Canadian Optically-guided approach for Oral Lesions Surgical (COOLS) trial: study protocol for a randomized controlled trial
1 Department of Oral Biological and Medical Science, The University of British Columbia, Wesbrook Mall, Vancouver, Canada
2 Department of Surgery, The University of British Columbia, West 10th Avenue, Vancouver, Canada
3 Department of Statistics, The University of British Columbia, Agricultural Road, Vancouver, Canada
4 Integrative Oncology, British Columbia Cancer Agency/Research Centre, West 10th Avenue, Vancouver, Canada
5 Cancer Control Research, British Columbia Cancer Agency/Research Centre, West 10th Avenue, Vancouver, Canada
6 Otolaryngology- Head & Neck Surgery, Vancouver General Hospital, Laurel Street, Vancouver, Canada
7 Centre for Clinical Epidemiology and Evaluation, Vancouver General Hospital, West 10th Avenue, Vancouver, Canada
8 Anatomical Pathology, Vancouver General Hospital, Laurel Street, Vancouver, Canada
9 MD Anderson Cancer Center, University of Texas, Holcombe Boulevard, Texas, USA
10 Biomedical Physiology and Kinesiology, Simon Fraser University, University Drive, Burnaby, Canada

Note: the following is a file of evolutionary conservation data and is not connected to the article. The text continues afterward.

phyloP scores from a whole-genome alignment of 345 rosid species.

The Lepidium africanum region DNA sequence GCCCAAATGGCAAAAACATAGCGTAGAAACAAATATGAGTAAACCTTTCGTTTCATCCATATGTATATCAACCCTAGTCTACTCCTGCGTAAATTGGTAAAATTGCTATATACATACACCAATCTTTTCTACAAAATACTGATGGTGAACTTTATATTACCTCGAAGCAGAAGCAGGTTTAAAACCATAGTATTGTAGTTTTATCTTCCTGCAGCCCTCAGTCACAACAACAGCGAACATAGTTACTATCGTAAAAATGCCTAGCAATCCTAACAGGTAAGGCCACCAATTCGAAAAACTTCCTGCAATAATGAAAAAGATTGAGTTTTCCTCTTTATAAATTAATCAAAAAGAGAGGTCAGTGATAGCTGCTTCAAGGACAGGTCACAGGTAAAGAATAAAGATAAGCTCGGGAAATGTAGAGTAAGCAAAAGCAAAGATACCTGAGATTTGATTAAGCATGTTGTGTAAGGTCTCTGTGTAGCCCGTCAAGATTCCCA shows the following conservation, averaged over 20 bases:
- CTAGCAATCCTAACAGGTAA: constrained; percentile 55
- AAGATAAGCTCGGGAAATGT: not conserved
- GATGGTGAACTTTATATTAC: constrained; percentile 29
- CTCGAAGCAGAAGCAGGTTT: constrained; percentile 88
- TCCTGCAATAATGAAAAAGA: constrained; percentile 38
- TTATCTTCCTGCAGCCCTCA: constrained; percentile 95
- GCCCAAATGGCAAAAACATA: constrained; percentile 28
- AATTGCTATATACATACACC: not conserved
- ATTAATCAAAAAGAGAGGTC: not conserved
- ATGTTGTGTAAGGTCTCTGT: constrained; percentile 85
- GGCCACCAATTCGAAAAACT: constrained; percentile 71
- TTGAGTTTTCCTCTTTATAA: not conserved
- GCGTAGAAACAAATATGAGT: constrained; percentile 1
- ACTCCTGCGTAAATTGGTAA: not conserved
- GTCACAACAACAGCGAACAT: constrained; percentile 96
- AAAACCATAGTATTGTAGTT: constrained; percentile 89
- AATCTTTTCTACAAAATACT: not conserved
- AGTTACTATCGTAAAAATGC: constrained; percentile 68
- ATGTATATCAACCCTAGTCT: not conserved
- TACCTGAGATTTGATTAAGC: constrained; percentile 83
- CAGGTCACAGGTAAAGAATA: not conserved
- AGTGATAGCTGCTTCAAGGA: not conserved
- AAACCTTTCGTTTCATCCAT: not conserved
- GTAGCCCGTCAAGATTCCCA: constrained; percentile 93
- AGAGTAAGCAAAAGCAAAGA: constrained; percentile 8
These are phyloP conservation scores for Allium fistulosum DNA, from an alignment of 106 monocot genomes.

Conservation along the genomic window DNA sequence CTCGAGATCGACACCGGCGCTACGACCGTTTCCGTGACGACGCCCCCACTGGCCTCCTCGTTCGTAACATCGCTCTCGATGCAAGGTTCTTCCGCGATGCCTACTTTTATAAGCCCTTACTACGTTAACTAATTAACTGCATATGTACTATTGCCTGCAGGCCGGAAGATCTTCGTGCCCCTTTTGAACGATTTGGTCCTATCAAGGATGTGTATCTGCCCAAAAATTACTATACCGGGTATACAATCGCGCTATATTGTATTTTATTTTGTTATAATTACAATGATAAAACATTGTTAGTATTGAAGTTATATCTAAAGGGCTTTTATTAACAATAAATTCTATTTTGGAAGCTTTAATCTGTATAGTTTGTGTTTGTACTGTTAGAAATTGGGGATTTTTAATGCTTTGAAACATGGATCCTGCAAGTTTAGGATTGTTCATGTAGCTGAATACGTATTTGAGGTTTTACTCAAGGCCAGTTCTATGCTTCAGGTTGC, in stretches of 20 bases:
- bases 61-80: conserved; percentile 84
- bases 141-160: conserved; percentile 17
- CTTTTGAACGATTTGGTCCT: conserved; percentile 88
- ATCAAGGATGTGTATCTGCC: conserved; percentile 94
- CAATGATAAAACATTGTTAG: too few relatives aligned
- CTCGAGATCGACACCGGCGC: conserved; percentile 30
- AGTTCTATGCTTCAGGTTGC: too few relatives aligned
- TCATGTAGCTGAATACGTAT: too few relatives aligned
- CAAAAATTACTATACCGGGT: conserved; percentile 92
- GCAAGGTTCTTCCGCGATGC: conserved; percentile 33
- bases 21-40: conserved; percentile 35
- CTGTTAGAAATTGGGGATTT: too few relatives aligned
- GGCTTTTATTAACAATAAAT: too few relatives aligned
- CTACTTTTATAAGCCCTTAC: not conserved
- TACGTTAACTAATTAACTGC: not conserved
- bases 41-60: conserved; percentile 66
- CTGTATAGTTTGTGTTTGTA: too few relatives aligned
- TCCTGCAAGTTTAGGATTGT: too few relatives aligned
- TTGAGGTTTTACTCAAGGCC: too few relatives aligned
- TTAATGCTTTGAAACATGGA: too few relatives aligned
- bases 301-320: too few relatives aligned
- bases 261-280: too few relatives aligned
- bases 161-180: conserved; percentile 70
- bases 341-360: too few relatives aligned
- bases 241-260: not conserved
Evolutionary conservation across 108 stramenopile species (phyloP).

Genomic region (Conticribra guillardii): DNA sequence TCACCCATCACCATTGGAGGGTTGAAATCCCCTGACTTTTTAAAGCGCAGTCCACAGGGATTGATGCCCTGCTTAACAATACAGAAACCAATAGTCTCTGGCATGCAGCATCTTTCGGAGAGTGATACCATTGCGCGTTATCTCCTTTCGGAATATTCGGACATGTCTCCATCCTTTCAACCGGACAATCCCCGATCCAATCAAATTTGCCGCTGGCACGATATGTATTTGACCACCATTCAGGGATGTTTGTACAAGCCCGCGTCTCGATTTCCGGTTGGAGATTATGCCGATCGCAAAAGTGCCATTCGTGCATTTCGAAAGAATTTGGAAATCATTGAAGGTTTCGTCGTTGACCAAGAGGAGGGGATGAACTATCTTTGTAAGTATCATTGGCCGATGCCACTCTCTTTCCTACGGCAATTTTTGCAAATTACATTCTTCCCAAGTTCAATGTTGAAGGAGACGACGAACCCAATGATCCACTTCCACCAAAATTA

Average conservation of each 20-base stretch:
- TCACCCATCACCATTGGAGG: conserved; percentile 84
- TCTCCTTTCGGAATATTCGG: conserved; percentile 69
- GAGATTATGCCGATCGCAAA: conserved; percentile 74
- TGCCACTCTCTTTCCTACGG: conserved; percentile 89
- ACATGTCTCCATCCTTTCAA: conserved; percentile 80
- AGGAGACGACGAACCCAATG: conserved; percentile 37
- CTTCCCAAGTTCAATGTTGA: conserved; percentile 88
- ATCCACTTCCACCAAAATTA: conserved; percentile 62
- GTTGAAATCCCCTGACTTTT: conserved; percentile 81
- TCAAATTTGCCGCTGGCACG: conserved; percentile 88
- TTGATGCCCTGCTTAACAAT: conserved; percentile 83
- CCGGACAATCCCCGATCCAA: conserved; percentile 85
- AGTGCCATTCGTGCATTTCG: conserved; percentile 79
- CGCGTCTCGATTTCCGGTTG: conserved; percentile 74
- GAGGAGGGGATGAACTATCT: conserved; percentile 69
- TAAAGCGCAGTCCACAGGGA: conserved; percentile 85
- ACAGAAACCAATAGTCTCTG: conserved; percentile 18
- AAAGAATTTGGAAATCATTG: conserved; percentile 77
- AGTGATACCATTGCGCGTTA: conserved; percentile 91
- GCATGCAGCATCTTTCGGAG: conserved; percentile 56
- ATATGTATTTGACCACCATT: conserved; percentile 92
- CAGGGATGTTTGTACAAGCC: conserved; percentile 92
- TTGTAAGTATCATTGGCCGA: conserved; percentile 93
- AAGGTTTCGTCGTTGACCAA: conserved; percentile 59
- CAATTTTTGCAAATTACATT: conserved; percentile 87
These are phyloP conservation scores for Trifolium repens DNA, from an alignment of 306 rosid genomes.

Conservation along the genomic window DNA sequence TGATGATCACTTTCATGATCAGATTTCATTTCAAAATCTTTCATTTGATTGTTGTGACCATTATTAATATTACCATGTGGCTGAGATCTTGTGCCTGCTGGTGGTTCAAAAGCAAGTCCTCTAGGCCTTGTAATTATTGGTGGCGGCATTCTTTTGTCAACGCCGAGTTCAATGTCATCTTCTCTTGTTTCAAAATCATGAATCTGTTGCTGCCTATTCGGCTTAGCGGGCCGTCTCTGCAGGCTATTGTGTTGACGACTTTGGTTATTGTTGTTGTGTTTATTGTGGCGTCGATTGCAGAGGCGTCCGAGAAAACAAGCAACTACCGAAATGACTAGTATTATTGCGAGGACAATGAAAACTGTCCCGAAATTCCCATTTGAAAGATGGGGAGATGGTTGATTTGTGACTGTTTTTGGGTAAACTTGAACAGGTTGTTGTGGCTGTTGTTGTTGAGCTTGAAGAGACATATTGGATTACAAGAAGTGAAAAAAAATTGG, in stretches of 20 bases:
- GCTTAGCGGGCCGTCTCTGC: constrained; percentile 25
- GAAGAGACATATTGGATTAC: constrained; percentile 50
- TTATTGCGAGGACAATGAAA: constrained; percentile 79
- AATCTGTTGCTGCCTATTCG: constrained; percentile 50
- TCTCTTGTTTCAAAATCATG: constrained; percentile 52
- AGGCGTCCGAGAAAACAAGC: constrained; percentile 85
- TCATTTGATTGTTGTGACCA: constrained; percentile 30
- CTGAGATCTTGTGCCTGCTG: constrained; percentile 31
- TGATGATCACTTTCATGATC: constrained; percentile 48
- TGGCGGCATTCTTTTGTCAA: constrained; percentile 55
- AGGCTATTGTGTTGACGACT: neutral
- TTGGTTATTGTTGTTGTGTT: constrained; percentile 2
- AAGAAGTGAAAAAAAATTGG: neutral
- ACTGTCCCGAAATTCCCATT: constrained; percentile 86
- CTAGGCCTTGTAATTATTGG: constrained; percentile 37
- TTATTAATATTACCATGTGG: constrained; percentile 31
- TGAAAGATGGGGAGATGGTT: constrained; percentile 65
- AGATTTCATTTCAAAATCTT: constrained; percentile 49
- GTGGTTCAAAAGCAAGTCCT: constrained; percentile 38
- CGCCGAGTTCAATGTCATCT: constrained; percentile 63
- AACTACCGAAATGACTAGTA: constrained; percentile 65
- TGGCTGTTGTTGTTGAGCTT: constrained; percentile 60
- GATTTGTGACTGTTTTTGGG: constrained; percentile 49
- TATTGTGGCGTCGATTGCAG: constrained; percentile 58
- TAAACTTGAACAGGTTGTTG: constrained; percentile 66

BMC Cancer 2011, 11:462 doi:10.1186/1471-2407-11-462Published: 25 October 2011
Oral cancer is a major health problem worldwide. The 5-year survival rate ranges from 30-60%, and has remained unchanged in the past few decades. This is mainly due to late diagnosis and high recurrence of the disease. Of the patients who receive treatment, up to one third suffer from a recurrence or a second primary tumor. It is apparent that one major cause of disease recurrence is clinically unrecognized field changes which extend beyond the visible tumor boundary. We have previously developed an approach using fluorescence visualization (FV) technology to improve the recognition of the field at risk surrounding a visible oral cancer that needs to be removed and preliminary results have shown a significant reduction in recurrence rates.
This paper describes the study design of a randomized, multi-centre, double blind, controlled surgical trial, the COOLS trial. Nine institutions across Canada will recruit a total of 400 patients with oral severe dysplasia or carcinoma in situ (N = 160) and invasive squamous cell carcinoma (N = 240). Patients will be stratified by participating institution and histology grade and randomized equally into FV-guided surgery (experimental arm) or white light-guided surgery (control arm). The primary endpoint is a composite of recurrence at or 1 cm within the previous surgery site with 1) the same or higher grade histology compared to the initial diagnosis (i.e., the diagnosis used for randomization);
In this paper we described the strategies, novelty, and challenges of this unique trial involving a surgical approach guided by the FV technology. The success of the trial requires training, coordination, and quality assurance across multiple sites within Canada. The COOLS trial, an example of translational research, may result in reduced recurrence rates following surgical treatment of early-stage oral cancer with significant impacts on survival, morbidity, patients' quality of life and the cost to the health care system.